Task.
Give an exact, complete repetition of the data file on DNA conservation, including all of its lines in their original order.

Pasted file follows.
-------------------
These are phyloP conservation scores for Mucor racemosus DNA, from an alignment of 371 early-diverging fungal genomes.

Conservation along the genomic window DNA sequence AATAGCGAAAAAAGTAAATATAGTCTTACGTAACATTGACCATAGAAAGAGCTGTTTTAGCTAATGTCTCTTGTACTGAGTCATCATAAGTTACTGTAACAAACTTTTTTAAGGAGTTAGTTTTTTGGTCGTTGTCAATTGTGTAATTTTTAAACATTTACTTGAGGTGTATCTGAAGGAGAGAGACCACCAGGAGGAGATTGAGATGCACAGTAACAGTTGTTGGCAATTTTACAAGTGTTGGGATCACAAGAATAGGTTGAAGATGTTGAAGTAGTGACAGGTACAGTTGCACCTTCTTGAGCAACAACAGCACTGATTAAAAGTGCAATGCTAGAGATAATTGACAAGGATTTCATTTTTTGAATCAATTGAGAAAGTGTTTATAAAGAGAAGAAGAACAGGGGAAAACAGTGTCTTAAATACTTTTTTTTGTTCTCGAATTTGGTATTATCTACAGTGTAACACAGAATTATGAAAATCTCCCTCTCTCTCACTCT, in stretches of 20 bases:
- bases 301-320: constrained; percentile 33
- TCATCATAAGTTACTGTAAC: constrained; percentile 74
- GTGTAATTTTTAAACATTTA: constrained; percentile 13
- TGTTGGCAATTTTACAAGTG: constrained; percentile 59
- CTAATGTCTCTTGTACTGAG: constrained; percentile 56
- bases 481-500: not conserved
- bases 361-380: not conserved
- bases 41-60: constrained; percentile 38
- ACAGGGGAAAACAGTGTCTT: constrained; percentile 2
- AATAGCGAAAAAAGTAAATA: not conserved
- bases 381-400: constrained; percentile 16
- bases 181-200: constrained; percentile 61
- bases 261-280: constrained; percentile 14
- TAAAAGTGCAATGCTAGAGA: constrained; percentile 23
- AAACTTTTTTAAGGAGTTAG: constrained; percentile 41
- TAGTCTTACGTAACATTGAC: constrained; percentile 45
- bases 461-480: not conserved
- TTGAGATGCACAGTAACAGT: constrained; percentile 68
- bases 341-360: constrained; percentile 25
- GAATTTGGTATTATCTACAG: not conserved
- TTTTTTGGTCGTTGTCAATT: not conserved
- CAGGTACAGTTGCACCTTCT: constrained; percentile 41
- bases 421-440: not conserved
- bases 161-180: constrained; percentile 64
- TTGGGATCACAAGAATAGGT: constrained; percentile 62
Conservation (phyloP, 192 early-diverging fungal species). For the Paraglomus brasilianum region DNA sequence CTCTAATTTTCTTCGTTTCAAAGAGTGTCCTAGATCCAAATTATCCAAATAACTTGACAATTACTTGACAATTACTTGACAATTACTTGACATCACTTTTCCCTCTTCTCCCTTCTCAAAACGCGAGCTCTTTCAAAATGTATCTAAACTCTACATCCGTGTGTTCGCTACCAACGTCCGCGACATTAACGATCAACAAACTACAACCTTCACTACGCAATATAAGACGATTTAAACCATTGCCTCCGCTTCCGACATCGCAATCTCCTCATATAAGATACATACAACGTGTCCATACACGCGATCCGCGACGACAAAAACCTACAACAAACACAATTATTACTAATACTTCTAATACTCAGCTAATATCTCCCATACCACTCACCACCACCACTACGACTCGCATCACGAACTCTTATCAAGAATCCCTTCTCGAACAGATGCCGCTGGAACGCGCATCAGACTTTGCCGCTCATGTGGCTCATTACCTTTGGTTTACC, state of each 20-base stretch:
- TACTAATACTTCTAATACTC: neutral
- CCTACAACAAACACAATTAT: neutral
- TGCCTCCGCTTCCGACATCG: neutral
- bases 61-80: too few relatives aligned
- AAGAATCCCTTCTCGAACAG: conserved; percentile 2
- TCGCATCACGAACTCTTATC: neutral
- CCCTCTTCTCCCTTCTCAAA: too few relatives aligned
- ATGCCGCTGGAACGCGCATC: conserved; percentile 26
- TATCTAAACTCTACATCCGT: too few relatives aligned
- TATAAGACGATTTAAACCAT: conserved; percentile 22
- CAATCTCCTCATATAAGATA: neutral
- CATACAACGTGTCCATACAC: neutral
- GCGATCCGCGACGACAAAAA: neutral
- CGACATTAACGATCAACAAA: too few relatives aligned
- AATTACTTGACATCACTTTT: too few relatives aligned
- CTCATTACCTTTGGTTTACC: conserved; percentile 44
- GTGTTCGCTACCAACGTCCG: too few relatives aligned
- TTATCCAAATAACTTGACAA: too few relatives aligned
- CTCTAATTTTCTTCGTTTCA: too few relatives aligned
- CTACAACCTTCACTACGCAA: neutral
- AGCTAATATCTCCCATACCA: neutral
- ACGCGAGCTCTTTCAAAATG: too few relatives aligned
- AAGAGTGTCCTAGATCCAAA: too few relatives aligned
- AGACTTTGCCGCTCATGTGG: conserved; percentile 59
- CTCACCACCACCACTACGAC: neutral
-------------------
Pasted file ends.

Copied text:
These are phyloP conservation scores for Mucor racemosus DNA, from an alignment of 371 early-diverging fungal genomes.

Conservation along the genomic window DNA sequence AATAGCGAAAAAAGTAAATATAGTCTTACGTAACATTGACCATAGAAAGAGCTGTTTTAGCTAATGTCTCTTGTACTGAGTCATCATAAGTTACTGTAACAAACTTTTTTAAGGAGTTAGTTTTTTGGTCGTTGTCAATTGTGTAATTTTTAAACATTTACTTGAGGTGTATCTGAAGGAGAGAGACCACCAGGAGGAGATTGAGATGCACAGTAACAGTTGTTGGCAATTTTACAAGTGTTGGGATCACAAGAATAGGTTGAAGATGTTGAAGTAGTGACAGGTACAGTTGCACCTTCTTGAGCAACAACAGCACTGATTAAAAGTGCAATGCTAGAGATAATTGACAAGGATTTCATTTTTTGAATCAATTGAGAAAGTGTTTATAAAGAGAAGAAGAACAGGGGAAAACAGTGTCTTAAATACTTTTTTTTGTTCTCGAATTTGGTATTATCTACAGTGTAACACAGAATTATGAAAATCTCCCTCTCTCTCACTCT, in stretches of 20 bases:
- bases 301-320: constrained; percentile 33
- TCATCATAAGTTACTGTAAC: constrained; percentile 74
- GTGTAATTTTTAAACATTTA: constrained; percentile 13
- TGTTGGCAATTTTACAAGTG: constrained; percentile 59
- CTAATGTCTCTTGTACTGAG: constrained; percentile 56
- bases 481-500: not conserved
- bases 361-380: not conserved
- bases 41-60: constrained; percentile 38
- ACAGGGGAAAACAGTGTCTT: constrained; percentile 2
- AATAGCGAAAAAAGTAAATA: not conserved
- bases 381-400: constrained; percentile 16
- bases 181-200: constrained; percentile 61
- bases 261-280: constrained; percentile 14
- TAAAAGTGCAATGCTAGAGA: constrained; percentile 23
- AAACTTTTTTAAGGAGTTAG: constrained; percentile 41
- TAGTCTTACGTAACATTGAC: constrained; percentile 45
- bases 461-480: not conserved
- TTGAGATGCACAGTAACAGT: constrained; percentile 68
- bases 341-360: constrained; percentile 25
- GAATTTGGTATTATCTACAG: not conserved
- TTTTTTGGTCGTTGTCAATT: not conserved
- CAGGTACAGTTGCACCTTCT: constrained; percentile 41
- bases 421-440: not conserved
- bases 161-180: constrained; percentile 64
- TTGGGATCACAAGAATAGGT: constrained; percentile 62
Conservation (phyloP, 192 early-diverging fungal species). For the Paraglomus brasilianum region DNA sequence CTCTAATTTTCTTCGTTTCAAAGAGTGTCCTAGATCCAAATTATCCAAATAACTTGACAATTACTTGACAATTACTTGACAATTACTTGACATCACTTTTCCCTCTTCTCCCTTCTCAAAACGCGAGCTCTTTCAAAATGTATCTAAACTCTACATCCGTGTGTTCGCTACCAACGTCCGCGACATTAACGATCAACAAACTACAACCTTCACTACGCAATATAAGACGATTTAAACCATTGCCTCCGCTTCCGACATCGCAATCTCCTCATATAAGATACATACAACGTGTCCATACACGCGATCCGCGACGACAAAAACCTACAACAAACACAATTATTACTAATACTTCTAATACTCAGCTAATATCTCCCATACCACTCACCACCACCACTACGACTCGCATCACGAACTCTTATCAAGAATCCCTTCTCGAACAGATGCCGCTGGAACGCGCATCAGACTTTGCCGCTCATGTGGCTCATTACCTTTGGTTTACC, state of each 20-base stretch:
- TACTAATACTTCTAATACTC: neutral
- CCTACAACAAACACAATTAT: neutral
- TGCCTCCGCTTCCGACATCG: neutral
- bases 61-80: too few relatives aligned
- AAGAATCCCTTCTCGAACAG: conserved; percentile 2
- TCGCATCACGAACTCTTATC: neutral
- CCCTCTTCTCCCTTCTCAAA: too few relatives aligned
- ATGCCGCTGGAACGCGCATC: conserved; percentile 26
- TATCTAAACTCTACATCCGT: too few relatives aligned
- TATAAGACGATTTAAACCAT: conserved; percentile 22
- CAATCTCCTCATATAAGATA: neutral
- CATACAACGTGTCCATACAC: neutral
- GCGATCCGCGACGACAAAAA: neutral
- CGACATTAACGATCAACAAA: too few relatives aligned
- AATTACTTGACATCACTTTT: too few relatives aligned
- CTCATTACCTTTGGTTTACC: conserved; percentile 44
- GTGTTCGCTACCAACGTCCG: too few relatives aligned
- TTATCCAAATAACTTGACAA: too few relatives aligned
- CTCTAATTTTCTTCGTTTCA: too few relatives aligned
- CTACAACCTTCACTACGCAA: neutral
- AGCTAATATCTCCCATACCA: neutral
- ACGCGAGCTCTTTCAAAATG: too few relatives aligned
- AAGAGTGTCCTAGATCCAAA: too few relatives aligned
- AGACTTTGCCGCTCATGTGG: conserved; percentile 59
- CTCACCACCACCACTACGAC: neutral